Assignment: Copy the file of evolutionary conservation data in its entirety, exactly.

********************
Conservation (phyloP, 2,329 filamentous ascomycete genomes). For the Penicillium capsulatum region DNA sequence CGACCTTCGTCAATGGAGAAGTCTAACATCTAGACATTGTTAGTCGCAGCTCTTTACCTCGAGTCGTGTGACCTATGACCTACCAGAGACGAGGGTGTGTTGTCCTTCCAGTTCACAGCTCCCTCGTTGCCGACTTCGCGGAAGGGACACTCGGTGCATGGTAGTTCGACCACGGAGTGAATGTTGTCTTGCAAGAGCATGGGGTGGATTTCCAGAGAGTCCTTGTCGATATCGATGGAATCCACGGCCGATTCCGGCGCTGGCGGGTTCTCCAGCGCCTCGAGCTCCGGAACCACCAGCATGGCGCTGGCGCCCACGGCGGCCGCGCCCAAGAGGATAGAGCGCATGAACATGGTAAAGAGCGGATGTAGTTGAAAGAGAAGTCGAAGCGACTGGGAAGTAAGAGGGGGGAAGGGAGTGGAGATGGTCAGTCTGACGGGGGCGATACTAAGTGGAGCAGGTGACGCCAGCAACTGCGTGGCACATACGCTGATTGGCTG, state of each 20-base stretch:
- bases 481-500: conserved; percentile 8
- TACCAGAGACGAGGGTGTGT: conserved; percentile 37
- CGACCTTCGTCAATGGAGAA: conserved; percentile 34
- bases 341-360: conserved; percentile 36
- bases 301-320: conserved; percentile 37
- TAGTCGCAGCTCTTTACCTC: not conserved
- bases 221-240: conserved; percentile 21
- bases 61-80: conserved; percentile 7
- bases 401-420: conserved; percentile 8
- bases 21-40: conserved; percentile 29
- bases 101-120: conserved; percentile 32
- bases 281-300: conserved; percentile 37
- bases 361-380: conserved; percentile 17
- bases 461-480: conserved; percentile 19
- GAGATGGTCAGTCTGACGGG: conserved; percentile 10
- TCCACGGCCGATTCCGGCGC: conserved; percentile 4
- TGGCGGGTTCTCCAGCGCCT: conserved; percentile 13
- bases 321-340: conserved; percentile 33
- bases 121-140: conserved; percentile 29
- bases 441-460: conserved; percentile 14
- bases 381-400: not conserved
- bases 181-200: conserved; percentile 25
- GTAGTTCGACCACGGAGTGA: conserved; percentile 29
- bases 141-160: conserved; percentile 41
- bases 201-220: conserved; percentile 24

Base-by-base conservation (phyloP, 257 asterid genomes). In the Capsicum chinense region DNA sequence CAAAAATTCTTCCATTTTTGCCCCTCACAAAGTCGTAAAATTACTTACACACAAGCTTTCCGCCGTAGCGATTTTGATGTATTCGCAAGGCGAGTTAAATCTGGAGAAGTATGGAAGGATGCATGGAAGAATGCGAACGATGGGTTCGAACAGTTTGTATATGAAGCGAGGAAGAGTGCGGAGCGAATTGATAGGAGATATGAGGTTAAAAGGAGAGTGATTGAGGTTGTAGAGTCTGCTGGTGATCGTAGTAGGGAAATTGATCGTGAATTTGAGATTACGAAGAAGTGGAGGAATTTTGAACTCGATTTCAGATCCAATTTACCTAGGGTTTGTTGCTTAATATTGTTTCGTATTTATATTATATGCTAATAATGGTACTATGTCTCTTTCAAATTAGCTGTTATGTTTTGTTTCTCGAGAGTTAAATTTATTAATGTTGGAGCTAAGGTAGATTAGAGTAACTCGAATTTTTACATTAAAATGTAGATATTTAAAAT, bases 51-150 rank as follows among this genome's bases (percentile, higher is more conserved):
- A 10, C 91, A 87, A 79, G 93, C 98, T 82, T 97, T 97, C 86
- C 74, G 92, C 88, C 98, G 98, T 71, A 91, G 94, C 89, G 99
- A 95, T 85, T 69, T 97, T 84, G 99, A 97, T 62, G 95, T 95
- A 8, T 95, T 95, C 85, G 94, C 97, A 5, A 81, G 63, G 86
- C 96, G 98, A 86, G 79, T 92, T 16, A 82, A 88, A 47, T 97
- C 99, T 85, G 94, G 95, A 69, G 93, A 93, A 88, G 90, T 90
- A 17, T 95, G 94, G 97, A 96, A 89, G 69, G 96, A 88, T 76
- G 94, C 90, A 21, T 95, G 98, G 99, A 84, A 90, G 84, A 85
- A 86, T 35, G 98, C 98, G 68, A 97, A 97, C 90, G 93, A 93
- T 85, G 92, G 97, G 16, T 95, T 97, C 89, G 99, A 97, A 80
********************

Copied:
Conservation (phyloP, 2,329 filamentous ascomycete genomes). For the Penicillium capsulatum region DNA sequence CGACCTTCGTCAATGGAGAAGTCTAACATCTAGACATTGTTAGTCGCAGCTCTTTACCTCGAGTCGTGTGACCTATGACCTACCAGAGACGAGGGTGTGTTGTCCTTCCAGTTCACAGCTCCCTCGTTGCCGACTTCGCGGAAGGGACACTCGGTGCATGGTAGTTCGACCACGGAGTGAATGTTGTCTTGCAAGAGCATGGGGTGGATTTCCAGAGAGTCCTTGTCGATATCGATGGAATCCACGGCCGATTCCGGCGCTGGCGGGTTCTCCAGCGCCTCGAGCTCCGGAACCACCAGCATGGCGCTGGCGCCCACGGCGGCCGCGCCCAAGAGGATAGAGCGCATGAACATGGTAAAGAGCGGATGTAGTTGAAAGAGAAGTCGAAGCGACTGGGAAGTAAGAGGGGGGAAGGGAGTGGAGATGGTCAGTCTGACGGGGGCGATACTAAGTGGAGCAGGTGACGCCAGCAACTGCGTGGCACATACGCTGATTGGCTG, state of each 20-base stretch:
- bases 481-500: conserved; percentile 8
- TACCAGAGACGAGGGTGTGT: conserved; percentile 37
- CGACCTTCGTCAATGGAGAA: conserved; percentile 34
- bases 341-360: conserved; percentile 36
- bases 301-320: conserved; percentile 37
- TAGTCGCAGCTCTTTACCTC: not conserved
- bases 221-240: conserved; percentile 21
- bases 61-80: conserved; percentile 7
- bases 401-420: conserved; percentile 8
- bases 21-40: conserved; percentile 29
- bases 101-120: conserved; percentile 32
- bases 281-300: conserved; percentile 37
- bases 361-380: conserved; percentile 17
- bases 461-480: conserved; percentile 19
- GAGATGGTCAGTCTGACGGG: conserved; percentile 10
- TCCACGGCCGATTCCGGCGC: conserved; percentile 4
- TGGCGGGTTCTCCAGCGCCT: conserved; percentile 13
- bases 321-340: conserved; percentile 33
- bases 121-140: conserved; percentile 29
- bases 441-460: conserved; percentile 14
- bases 381-400: not conserved
- bases 181-200: conserved; percentile 25
- GTAGTTCGACCACGGAGTGA: conserved; percentile 29
- bases 141-160: conserved; percentile 41
- bases 201-220: conserved; percentile 24

Base-by-base conservation (phyloP, 257 asterid genomes). In the Capsicum chinense region DNA sequence CAAAAATTCTTCCATTTTTGCCCCTCACAAAGTCGTAAAATTACTTACACACAAGCTTTCCGCCGTAGCGATTTTGATGTATTCGCAAGGCGAGTTAAATCTGGAGAAGTATGGAAGGATGCATGGAAGAATGCGAACGATGGGTTCGAACAGTTTGTATATGAAGCGAGGAAGAGTGCGGAGCGAATTGATAGGAGATATGAGGTTAAAAGGAGAGTGATTGAGGTTGTAGAGTCTGCTGGTGATCGTAGTAGGGAAATTGATCGTGAATTTGAGATTACGAAGAAGTGGAGGAATTTTGAACTCGATTTCAGATCCAATTTACCTAGGGTTTGTTGCTTAATATTGTTTCGTATTTATATTATATGCTAATAATGGTACTATGTCTCTTTCAAATTAGCTGTTATGTTTTGTTTCTCGAGAGTTAAATTTATTAATGTTGGAGCTAAGGTAGATTAGAGTAACTCGAATTTTTACATTAAAATGTAGATATTTAAAAT, bases 51-150 rank as follows among this genome's bases (percentile, higher is more conserved):
- A 10, C 91, A 87, A 79, G 93, C 98, T 82, T 97, T 97, C 86
- C 74, G 92, C 88, C 98, G 98, T 71, A 91, G 94, C 89, G 99
- A 95, T 85, T 69, T 97, T 84, G 99, A 97, T 62, G 95, T 95
- A 8, T 95, T 95, C 85, G 94, C 97, A 5, A 81, G 63, G 86
- C 96, G 98, A 86, G 79, T 92, T 16, A 82, A 88, A 47, T 97
- C 99, T 85, G 94, G 95, A 69, G 93, A 93, A 88, G 90, T 90
- A 17, T 95, G 94, G 97, A 96, A 89, G 69, G 96, A 88, T 76
- G 94, C 90, A 21, T 95, G 98, G 99, A 84, A 90, G 84, A 85
- A 86, T 35, G 98, C 98, G 68, A 97, A 97, C 90, G 93, A 93
- T 85, G 92, G 97, G 16, T 95, T 97, C 89, G 99, A 97, A 80